After fans ignored the Fugees’ debut album, 1994’s “Blunted on Reality,” the New York hip-hop trio hit big two years later with “The Score"--thanks largely to Hill’s remake of Roberta Flack’s 1973 hit “Killing Me Softly With His Song.” The album sold nearly 5 million copies and turned Hill and bandmates Wyclef Jean and Pras Michel into pop music darlings. Jean, widely regarded as the musical brains behind the group, last year released his critically acclaimed album “Wyclef Jean Presents The Carnival . . . ,” with noteworthy cameos from Hill, among others.

Now, after producing Aretha Franklin and releasing solo recordings for soundtracks, Hill delivers her own solo project, a largely self-produced collection. While Hill gained most of her notoriety as a singer, she is much more proficient as a rapper. When rapping about the lack of other rappers’ creativity, she sounds authoritative and forceful. However, when singing about the need for reciprocity, the joy her child brings to her life or the anguish of a painful relationship, it becomes evident that her voice is too thin to carry such heavy subject matter. Nonetheless, with a mix of hard-core hip-hop, danceable doo-wop and sultry soul, Hill creates a satisfactory, even appealing set.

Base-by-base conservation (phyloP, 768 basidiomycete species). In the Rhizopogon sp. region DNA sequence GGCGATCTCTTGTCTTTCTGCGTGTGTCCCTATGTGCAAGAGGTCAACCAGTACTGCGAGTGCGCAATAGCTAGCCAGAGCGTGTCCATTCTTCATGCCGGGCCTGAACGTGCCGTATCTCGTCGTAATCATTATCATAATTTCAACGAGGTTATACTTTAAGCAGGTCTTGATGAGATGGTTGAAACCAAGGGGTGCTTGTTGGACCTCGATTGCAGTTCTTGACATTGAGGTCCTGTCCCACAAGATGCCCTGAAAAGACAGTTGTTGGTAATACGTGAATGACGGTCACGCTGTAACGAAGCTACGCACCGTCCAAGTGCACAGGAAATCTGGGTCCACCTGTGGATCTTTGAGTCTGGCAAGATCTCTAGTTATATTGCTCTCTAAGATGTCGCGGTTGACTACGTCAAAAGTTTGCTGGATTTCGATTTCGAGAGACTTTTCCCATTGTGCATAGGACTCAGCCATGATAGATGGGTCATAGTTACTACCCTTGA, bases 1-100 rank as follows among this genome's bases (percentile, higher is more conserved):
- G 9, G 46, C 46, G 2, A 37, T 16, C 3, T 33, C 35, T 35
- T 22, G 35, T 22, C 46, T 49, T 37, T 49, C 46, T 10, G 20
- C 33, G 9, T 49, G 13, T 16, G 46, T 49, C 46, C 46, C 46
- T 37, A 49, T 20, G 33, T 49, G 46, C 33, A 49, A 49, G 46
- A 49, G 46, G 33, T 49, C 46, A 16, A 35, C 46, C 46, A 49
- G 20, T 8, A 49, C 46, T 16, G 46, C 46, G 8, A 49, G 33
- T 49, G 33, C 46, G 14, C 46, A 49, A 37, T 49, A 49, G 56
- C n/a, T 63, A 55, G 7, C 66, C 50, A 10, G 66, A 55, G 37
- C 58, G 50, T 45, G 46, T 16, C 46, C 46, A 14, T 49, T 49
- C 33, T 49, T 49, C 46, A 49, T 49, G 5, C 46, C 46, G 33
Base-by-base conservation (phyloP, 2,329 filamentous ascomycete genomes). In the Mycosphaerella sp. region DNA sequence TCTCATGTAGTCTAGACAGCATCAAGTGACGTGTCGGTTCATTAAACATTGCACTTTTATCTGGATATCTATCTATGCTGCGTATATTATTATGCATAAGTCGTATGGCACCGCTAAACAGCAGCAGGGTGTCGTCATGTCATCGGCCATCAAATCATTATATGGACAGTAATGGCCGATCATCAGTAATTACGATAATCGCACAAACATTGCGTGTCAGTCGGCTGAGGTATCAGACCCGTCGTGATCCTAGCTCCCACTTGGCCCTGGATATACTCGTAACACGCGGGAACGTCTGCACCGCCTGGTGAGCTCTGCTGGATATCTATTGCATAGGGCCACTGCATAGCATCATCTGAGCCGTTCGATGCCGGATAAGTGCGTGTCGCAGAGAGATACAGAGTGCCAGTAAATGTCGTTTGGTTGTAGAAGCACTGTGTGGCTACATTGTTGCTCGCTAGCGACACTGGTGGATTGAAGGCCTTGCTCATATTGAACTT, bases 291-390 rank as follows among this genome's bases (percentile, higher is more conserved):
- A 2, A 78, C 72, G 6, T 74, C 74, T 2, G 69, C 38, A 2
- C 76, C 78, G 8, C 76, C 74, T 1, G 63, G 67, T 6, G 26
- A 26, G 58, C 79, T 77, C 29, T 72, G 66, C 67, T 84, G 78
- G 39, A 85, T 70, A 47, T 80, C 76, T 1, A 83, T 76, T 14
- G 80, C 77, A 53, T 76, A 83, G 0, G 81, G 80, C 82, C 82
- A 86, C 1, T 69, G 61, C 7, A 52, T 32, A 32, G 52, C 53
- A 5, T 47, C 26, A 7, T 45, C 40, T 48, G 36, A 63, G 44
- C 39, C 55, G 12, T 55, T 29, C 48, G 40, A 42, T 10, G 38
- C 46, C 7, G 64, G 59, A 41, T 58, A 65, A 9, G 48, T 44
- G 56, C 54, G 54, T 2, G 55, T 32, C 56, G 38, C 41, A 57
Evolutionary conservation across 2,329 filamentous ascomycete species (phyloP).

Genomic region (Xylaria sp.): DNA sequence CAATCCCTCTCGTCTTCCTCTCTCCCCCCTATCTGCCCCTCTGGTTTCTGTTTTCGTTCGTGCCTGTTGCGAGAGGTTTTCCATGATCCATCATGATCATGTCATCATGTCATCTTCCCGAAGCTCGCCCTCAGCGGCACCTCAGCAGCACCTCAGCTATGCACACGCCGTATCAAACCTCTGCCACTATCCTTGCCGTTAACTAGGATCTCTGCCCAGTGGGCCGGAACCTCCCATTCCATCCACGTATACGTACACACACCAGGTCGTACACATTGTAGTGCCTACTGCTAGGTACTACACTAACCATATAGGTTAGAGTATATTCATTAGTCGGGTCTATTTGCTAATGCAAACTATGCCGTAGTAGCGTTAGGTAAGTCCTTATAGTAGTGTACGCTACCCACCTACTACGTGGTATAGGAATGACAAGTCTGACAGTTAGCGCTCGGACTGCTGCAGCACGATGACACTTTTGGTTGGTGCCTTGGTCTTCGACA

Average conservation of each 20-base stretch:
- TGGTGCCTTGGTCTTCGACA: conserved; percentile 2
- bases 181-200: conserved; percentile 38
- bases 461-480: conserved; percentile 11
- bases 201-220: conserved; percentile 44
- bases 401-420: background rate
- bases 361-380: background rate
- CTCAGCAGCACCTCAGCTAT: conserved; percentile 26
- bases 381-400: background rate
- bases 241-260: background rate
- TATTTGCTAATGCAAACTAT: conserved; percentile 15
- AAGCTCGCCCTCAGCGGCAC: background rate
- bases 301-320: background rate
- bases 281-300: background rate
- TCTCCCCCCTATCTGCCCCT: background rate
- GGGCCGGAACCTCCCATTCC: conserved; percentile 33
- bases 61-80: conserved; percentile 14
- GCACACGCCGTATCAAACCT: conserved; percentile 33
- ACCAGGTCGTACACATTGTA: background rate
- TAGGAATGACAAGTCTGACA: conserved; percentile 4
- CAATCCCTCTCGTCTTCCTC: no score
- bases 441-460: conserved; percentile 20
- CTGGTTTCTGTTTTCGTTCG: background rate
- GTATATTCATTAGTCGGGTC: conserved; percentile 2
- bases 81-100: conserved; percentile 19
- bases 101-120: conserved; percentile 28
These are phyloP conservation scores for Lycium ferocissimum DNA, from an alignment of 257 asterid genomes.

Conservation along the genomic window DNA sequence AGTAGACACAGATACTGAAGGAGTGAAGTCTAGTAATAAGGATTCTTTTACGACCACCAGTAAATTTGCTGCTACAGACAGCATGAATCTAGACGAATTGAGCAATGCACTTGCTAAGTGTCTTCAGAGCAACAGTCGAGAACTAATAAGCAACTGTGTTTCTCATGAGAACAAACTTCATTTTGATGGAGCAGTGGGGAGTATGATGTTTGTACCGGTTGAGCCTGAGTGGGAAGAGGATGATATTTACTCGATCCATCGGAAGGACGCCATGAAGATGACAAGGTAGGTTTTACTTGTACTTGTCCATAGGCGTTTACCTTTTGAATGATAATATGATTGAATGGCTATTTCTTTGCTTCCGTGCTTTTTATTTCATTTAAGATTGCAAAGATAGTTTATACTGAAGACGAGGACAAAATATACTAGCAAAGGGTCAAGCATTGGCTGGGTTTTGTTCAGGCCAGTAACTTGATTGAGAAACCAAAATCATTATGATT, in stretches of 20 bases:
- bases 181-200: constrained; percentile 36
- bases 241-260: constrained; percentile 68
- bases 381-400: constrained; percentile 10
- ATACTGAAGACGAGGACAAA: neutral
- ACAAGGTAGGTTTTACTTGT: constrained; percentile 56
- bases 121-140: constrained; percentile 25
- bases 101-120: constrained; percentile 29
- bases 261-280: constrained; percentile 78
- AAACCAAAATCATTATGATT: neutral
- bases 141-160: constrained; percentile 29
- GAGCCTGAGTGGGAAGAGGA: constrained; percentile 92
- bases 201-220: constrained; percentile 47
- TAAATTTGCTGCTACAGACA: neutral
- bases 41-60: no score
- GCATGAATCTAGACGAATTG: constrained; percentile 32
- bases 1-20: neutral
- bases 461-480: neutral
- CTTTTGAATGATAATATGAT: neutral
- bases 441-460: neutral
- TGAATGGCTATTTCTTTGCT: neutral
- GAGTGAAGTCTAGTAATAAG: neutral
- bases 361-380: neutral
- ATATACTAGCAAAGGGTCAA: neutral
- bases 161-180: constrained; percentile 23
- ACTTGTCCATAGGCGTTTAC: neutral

Albums are rated on a scale of one star (poor) to four stars (excellent).


Hear Lauryn Hill

* Excerpts from “The Miseducation of Lauryn Hill” and other recent releases are available on The Times’ World Wide Web site. Point your browser to: